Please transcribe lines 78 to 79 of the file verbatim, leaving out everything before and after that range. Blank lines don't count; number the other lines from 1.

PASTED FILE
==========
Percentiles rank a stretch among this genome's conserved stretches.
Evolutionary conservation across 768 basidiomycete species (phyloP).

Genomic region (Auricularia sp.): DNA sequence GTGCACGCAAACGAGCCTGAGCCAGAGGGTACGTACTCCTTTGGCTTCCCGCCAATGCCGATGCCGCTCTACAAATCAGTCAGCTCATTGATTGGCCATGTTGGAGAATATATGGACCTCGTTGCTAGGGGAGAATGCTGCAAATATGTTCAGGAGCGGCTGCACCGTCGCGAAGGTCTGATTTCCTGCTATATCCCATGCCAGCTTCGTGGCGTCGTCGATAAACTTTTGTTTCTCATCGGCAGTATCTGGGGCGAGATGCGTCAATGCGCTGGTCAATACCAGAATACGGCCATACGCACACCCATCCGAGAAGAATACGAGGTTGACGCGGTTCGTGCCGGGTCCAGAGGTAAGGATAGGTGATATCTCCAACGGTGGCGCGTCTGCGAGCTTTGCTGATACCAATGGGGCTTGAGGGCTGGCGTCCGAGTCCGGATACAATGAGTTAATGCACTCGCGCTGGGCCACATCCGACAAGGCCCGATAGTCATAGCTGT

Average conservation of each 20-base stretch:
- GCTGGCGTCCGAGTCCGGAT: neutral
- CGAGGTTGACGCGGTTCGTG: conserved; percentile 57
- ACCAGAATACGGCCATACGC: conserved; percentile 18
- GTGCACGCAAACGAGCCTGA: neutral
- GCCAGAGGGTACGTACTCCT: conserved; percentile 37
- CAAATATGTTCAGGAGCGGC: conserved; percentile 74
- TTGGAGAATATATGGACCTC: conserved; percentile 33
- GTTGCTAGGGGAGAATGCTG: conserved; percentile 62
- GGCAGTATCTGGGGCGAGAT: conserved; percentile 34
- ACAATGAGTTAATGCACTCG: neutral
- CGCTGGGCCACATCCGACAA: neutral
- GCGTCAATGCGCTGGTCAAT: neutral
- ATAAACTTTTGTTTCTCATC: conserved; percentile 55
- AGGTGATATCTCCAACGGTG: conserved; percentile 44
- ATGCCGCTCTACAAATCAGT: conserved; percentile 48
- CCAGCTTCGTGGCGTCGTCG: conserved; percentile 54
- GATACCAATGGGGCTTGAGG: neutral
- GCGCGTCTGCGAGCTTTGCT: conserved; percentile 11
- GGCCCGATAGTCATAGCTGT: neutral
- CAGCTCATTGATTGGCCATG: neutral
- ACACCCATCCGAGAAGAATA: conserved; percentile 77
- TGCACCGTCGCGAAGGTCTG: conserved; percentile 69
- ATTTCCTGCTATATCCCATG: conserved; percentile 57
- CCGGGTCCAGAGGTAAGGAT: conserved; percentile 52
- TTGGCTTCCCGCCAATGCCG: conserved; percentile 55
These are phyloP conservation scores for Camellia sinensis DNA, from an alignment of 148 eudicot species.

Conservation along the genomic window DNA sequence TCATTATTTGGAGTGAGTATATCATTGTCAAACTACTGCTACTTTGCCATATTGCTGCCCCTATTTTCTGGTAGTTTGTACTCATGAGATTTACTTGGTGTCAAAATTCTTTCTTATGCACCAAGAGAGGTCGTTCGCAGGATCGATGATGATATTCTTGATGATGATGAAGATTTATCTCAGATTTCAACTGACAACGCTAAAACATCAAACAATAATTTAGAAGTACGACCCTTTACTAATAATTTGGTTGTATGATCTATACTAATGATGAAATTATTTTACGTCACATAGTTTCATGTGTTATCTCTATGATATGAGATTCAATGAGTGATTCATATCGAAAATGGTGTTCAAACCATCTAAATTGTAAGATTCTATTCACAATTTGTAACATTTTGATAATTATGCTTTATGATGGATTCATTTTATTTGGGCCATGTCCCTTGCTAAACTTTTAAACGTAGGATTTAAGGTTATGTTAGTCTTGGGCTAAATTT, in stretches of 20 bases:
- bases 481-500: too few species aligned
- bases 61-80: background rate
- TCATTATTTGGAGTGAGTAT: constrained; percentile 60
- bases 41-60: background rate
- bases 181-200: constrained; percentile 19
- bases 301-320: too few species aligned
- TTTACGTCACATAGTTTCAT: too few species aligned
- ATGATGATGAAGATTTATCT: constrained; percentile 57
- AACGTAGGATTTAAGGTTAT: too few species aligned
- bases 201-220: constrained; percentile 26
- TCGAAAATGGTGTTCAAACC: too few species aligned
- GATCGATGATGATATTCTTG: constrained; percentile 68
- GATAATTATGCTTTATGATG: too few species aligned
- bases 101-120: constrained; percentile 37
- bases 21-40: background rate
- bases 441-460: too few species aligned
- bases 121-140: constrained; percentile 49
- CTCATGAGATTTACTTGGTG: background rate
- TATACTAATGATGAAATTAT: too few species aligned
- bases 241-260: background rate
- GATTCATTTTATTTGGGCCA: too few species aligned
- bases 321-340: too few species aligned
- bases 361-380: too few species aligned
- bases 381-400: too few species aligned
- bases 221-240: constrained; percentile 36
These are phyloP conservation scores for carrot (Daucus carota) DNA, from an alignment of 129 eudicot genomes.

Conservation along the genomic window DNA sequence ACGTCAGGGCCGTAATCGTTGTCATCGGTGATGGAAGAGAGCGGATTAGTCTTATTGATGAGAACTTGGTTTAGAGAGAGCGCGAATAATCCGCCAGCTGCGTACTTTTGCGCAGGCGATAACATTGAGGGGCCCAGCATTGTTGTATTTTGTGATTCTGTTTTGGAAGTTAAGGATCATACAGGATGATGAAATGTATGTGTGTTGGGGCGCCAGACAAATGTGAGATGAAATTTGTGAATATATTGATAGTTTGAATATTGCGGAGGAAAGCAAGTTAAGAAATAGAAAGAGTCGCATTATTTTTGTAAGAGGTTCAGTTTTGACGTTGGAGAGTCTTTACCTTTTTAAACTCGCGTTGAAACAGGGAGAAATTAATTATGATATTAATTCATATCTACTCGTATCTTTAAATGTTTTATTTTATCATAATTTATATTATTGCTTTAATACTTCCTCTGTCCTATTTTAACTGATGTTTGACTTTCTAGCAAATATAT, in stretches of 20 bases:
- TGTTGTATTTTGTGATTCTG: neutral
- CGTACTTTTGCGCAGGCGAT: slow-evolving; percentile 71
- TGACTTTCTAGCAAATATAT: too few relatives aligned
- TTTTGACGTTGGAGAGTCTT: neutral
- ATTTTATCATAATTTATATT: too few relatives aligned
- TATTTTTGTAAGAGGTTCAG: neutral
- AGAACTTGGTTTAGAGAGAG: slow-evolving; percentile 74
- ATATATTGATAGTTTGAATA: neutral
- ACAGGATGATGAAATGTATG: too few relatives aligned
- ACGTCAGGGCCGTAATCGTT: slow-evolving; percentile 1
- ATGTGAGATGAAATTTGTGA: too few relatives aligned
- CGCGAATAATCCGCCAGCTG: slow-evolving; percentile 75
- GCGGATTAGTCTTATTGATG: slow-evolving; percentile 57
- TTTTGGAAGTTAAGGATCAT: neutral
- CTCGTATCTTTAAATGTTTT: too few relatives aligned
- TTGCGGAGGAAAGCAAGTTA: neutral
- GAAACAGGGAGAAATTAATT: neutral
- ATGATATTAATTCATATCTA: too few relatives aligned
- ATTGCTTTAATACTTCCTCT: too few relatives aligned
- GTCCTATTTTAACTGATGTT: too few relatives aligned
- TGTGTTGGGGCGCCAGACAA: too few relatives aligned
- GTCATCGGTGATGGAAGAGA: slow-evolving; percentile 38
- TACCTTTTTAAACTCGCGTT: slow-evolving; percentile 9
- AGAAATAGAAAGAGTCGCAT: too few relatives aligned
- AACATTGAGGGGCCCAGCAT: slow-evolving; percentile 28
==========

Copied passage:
- GTCCTATTTTAACTGATGTT: too few relatives aligned
- TGTGTTGGGGCGCCAGACAA: too few relatives aligned